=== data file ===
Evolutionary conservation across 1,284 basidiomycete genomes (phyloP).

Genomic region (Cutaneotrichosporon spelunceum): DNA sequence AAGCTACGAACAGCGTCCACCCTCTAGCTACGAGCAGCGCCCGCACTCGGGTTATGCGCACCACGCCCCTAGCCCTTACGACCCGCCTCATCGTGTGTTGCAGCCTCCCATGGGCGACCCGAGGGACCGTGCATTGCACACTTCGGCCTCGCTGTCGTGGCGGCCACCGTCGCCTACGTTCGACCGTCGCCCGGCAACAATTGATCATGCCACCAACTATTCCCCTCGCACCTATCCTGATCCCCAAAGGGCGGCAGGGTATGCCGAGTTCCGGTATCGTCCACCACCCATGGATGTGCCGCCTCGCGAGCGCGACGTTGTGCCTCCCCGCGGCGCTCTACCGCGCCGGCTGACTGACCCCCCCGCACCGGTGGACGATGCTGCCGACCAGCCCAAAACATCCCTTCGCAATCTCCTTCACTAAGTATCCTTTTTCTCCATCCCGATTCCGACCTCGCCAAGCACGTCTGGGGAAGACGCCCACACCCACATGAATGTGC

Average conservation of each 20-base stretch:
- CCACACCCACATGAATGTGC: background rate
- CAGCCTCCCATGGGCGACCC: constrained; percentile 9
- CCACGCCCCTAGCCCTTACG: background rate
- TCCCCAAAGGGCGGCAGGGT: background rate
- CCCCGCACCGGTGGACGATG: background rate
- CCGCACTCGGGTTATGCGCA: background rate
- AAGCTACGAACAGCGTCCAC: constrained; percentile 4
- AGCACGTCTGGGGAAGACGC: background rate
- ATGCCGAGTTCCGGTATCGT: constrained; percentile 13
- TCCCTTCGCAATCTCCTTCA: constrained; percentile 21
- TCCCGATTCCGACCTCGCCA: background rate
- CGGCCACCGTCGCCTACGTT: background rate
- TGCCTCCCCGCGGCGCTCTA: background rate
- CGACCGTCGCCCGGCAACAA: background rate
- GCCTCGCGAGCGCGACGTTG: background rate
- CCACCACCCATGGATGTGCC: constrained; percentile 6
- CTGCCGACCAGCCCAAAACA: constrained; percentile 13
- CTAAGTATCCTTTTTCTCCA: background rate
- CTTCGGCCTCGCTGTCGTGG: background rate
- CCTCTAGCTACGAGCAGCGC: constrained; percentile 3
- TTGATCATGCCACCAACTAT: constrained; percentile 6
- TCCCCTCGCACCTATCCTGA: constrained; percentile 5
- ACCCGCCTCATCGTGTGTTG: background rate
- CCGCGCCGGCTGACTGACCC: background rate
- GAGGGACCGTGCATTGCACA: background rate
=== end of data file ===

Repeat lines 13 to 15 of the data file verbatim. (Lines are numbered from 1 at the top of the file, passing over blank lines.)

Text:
- TCCCTTCGCAATCTCCTTCA: constrained; percentile 21
- TCCCGATTCCGACCTCGCCA: background rate
- CGGCCACCGTCGCCTACGTT: background rate